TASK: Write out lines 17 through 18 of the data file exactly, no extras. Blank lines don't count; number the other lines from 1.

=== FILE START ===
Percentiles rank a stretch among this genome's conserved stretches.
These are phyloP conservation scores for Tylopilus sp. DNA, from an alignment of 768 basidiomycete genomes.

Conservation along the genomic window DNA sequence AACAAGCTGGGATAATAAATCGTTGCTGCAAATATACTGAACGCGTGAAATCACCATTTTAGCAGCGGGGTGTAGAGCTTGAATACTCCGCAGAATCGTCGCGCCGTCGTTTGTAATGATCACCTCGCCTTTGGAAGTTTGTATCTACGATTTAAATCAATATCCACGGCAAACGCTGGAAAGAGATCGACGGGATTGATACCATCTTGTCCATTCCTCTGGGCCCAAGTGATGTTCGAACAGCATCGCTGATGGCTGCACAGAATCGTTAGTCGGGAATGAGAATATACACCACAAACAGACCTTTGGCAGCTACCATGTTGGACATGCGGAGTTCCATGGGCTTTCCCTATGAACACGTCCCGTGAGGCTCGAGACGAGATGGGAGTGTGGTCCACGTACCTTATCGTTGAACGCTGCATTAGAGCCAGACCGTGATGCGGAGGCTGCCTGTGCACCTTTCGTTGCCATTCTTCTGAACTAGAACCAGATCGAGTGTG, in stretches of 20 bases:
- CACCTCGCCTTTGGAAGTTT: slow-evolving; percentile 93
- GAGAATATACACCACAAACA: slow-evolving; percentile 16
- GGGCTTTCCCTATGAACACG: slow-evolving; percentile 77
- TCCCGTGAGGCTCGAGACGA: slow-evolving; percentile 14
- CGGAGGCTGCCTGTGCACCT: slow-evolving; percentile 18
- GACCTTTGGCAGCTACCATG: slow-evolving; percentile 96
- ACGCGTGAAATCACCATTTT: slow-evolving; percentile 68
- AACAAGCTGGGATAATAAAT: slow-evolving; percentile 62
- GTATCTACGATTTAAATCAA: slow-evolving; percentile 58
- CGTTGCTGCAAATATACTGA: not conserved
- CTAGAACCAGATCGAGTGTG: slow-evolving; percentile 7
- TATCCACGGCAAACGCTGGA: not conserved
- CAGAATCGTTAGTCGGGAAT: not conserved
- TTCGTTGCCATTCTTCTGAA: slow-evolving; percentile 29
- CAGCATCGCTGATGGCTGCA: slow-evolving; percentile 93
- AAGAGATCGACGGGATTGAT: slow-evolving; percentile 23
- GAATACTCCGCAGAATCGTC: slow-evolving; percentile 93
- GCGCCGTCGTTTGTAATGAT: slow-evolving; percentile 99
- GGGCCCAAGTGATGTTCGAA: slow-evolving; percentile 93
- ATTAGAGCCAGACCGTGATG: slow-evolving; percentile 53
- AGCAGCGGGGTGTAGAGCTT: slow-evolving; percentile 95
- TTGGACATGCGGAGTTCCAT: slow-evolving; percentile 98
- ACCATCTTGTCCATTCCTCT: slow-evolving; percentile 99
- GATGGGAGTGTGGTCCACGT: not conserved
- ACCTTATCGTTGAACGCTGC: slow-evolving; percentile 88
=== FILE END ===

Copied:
- TTCGTTGCCATTCTTCTGAA: slow-evolving; percentile 29
- CAGCATCGCTGATGGCTGCA: slow-evolving; percentile 93